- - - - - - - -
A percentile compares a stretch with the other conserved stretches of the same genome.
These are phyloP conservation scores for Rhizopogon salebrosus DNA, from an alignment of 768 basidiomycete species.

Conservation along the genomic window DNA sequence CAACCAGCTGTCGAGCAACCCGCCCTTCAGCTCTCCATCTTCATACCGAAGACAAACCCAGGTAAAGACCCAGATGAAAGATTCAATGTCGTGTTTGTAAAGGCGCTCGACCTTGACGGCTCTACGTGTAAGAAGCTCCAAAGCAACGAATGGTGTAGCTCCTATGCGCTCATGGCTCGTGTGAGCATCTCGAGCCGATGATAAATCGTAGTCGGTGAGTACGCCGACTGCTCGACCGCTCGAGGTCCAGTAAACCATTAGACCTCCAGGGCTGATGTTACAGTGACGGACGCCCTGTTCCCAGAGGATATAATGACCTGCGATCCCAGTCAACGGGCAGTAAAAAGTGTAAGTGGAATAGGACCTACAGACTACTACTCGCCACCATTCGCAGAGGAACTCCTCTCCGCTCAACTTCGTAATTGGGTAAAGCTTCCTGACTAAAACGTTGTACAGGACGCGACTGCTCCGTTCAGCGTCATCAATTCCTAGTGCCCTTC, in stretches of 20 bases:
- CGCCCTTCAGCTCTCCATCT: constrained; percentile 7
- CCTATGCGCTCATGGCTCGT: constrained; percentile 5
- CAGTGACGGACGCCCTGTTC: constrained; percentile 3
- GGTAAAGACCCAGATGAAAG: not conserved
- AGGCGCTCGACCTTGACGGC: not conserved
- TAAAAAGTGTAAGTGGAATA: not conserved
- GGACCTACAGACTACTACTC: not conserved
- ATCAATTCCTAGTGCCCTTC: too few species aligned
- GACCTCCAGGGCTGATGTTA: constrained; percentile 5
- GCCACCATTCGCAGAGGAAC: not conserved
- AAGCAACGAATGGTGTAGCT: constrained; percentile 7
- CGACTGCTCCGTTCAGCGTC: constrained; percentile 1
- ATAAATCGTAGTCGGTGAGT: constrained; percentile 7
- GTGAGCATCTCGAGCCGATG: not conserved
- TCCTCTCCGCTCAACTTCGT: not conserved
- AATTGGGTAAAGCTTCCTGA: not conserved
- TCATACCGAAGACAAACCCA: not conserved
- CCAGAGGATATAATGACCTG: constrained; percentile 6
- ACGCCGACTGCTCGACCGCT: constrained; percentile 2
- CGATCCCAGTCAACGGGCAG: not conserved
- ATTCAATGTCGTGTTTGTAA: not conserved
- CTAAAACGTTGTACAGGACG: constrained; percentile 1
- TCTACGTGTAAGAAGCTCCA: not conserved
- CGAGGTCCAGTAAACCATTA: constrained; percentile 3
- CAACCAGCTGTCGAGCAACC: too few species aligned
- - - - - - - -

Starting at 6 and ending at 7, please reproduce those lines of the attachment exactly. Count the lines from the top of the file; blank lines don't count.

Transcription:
- CAGTGACGGACGCCCTGTTC: constrained; percentile 3
- GGTAAAGACCCAGATGAAAG: not conserved